Scalene Dumbbell Exercises

The scalene muscles help stabilize the spine.

The scalene muscles help stabilize the spine.

If you’ve ever been in a crowd and tipped your head a bit to the side to see something, or perhaps if you’ve given a head fake in basketball, you employed the scalene muscles, a set of six muscles in the back of your neck. The scalenes, also known as lateral flexors, help you dip your head so your ear moves closer to your shoulder. Building up the scalenes and your other neck muscles helps you move and stabilize your head, which is particularly important in fast-moving sports such as soccer, basketball and hockey, where contact is inevitable.

Lying Neck Resistance

Lie face down on a flat bench so the tops of your shoulders just overhang the bench’s short end.

Grasp a small dumbbell in both hands and hold it on the back of your head as you face forward.

Inhale as you lower the top of your head slowly toward the floor while you hold the weight against your head.

Exhale as you raise your head back to the starting position. Perform at least eight reps.

Turn face up on the bench and repeat the exercise while you hold the weight against your forehead.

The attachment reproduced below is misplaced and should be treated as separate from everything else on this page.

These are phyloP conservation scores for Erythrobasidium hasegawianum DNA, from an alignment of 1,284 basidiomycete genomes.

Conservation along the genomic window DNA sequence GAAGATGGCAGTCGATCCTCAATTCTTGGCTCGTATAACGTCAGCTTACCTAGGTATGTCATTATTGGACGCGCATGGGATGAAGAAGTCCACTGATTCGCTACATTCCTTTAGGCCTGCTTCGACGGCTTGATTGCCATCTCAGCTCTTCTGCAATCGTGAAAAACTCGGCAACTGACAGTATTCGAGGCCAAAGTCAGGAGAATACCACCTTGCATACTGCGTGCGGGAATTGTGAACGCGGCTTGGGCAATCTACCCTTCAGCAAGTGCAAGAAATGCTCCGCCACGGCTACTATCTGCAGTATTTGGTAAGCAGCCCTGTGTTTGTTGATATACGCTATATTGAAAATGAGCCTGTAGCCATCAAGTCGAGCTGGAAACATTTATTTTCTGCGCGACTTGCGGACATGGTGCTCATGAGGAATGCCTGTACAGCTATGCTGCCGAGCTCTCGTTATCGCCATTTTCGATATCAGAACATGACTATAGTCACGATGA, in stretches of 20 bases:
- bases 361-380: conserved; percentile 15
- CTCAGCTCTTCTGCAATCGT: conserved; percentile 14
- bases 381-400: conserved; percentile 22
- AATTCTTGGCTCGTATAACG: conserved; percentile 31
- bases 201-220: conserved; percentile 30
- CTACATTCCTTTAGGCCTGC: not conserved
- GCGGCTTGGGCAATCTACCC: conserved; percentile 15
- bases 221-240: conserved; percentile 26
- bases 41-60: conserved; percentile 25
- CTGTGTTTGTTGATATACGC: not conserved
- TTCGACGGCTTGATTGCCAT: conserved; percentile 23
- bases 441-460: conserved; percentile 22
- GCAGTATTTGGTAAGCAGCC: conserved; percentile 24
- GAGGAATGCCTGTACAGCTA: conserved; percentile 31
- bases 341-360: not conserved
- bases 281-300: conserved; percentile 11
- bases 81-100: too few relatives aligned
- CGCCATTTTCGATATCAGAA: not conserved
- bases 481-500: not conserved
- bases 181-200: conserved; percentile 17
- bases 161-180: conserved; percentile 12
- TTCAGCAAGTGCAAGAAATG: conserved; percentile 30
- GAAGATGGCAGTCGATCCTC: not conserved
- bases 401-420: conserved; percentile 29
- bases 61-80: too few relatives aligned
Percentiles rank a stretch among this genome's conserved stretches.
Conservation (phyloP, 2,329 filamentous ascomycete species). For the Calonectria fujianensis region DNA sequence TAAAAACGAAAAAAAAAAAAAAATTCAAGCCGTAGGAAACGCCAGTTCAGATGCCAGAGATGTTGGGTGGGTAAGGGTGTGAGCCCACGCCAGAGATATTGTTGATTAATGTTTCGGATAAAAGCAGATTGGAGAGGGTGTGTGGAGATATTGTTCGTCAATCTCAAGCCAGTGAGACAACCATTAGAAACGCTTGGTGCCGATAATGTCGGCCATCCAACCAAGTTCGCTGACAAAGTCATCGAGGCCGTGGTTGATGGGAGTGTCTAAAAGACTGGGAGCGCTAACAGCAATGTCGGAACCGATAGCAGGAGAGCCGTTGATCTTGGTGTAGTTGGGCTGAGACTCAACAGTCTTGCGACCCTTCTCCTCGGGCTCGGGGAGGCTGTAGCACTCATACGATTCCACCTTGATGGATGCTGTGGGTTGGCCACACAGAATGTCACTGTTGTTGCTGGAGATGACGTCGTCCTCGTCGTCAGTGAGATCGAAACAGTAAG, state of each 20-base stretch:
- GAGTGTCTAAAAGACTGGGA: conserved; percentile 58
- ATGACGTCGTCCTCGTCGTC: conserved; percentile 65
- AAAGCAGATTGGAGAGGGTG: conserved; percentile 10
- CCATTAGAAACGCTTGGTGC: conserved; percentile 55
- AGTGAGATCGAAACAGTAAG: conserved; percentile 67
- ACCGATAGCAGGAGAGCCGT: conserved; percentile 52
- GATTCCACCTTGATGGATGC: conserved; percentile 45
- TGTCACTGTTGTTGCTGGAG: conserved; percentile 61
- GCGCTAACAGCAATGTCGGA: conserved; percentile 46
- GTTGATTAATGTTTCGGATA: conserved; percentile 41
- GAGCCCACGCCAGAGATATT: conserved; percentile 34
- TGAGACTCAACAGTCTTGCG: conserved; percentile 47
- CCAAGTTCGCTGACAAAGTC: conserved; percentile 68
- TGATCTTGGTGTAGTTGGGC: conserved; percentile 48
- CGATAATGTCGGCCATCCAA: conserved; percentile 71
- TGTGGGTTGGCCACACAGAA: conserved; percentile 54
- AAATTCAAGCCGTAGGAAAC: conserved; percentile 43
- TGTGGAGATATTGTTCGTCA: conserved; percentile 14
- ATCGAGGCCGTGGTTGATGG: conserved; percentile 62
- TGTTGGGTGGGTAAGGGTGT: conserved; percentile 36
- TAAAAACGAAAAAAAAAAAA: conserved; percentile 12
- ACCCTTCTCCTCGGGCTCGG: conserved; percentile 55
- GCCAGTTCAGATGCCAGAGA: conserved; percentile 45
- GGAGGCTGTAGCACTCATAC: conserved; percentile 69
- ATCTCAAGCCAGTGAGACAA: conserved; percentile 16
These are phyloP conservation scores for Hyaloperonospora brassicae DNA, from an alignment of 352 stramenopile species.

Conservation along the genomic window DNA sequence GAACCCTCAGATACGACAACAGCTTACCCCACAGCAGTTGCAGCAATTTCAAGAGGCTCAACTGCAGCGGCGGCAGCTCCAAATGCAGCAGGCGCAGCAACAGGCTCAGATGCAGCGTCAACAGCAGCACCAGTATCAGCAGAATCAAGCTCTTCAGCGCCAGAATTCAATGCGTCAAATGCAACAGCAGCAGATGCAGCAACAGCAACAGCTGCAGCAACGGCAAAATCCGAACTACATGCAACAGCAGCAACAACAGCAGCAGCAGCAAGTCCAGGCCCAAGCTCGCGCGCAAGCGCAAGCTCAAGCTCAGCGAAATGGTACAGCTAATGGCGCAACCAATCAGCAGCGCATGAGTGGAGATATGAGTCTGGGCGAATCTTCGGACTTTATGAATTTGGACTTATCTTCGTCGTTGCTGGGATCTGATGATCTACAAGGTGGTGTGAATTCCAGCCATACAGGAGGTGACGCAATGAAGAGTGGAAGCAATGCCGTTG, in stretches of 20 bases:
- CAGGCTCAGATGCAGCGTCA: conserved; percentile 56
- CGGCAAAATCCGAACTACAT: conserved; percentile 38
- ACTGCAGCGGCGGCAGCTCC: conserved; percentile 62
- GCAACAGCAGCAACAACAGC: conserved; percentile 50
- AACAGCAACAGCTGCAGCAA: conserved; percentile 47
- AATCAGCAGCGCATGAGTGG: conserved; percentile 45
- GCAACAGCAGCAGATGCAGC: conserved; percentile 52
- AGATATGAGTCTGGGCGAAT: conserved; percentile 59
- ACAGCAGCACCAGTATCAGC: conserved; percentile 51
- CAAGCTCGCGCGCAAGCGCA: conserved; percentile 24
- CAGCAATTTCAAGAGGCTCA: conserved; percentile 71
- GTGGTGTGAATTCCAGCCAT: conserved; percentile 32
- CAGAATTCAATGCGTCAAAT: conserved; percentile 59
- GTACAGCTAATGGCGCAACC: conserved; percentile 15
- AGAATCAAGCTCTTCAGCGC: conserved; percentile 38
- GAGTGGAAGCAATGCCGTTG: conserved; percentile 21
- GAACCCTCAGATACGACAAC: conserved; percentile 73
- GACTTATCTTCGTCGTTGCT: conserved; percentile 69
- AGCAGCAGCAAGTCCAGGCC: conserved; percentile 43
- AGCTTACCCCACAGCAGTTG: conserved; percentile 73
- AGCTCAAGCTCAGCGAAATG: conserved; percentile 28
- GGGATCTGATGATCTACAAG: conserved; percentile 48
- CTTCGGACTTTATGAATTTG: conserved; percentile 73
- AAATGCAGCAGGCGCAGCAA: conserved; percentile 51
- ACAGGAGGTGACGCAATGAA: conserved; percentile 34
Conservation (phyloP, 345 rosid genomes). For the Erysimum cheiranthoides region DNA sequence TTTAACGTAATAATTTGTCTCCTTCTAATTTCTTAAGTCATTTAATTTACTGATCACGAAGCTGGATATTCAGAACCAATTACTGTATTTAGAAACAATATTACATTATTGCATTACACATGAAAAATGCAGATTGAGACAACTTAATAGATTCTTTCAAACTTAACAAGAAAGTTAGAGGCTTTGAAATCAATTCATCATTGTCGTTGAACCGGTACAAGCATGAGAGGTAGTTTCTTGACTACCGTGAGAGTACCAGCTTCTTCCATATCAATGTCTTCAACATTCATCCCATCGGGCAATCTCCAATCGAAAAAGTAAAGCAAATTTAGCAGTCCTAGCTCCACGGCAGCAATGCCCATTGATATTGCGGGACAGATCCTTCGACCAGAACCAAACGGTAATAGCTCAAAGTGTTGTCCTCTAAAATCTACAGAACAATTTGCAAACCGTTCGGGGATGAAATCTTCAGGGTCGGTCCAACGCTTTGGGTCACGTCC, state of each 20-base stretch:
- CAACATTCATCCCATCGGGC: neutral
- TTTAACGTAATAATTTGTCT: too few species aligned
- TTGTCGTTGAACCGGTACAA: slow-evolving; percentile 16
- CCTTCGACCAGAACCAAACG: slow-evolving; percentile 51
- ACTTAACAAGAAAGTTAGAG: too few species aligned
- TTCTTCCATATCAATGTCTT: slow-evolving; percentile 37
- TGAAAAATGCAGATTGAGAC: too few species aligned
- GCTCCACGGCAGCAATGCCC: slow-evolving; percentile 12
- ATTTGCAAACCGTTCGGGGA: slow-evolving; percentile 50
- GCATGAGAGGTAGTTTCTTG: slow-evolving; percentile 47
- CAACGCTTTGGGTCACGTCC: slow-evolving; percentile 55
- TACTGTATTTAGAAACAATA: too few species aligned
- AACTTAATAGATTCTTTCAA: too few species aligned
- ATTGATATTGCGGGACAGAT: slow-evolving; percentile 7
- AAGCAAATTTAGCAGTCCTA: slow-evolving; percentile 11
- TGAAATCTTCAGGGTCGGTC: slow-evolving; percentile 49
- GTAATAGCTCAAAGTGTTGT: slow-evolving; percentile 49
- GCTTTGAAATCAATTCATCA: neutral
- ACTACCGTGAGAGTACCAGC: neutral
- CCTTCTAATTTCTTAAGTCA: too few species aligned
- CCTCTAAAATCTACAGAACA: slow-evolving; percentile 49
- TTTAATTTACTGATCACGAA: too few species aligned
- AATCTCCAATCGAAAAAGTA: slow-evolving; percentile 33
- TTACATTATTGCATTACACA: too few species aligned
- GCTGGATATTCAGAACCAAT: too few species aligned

Weighted Neck Extension

Sit on a chair or the edge of a bench with your feet flat on the floor. Lean your upper body forward so your shoulders are above your lower thighs.

Hold a small dumbbell against the back of your head and look down to assume the starting position.

Exhale as you lift your head until you’re looking forward. Keep the weight still against the back of your head.

Inhale as you return to the starting position. Perform at least eight repetitions.

Tip

  • You can use a weight plate in place of the dumbbell in both exercises. In either case, you may be more comfortable if you place a small towel on your head beneath the weight.

Warning

  • Begin with a light weight. Using a weight that’s too heavy may result in a neck injury. You can always try a heavier weight if the first one is much too light.
 

About the Author

M.L. Rose has worked as a print and online journalist for more than 20 years. He has contributed to a variety of national and local publications, specializing in sports writing. Rose holds a B.A. in communications.

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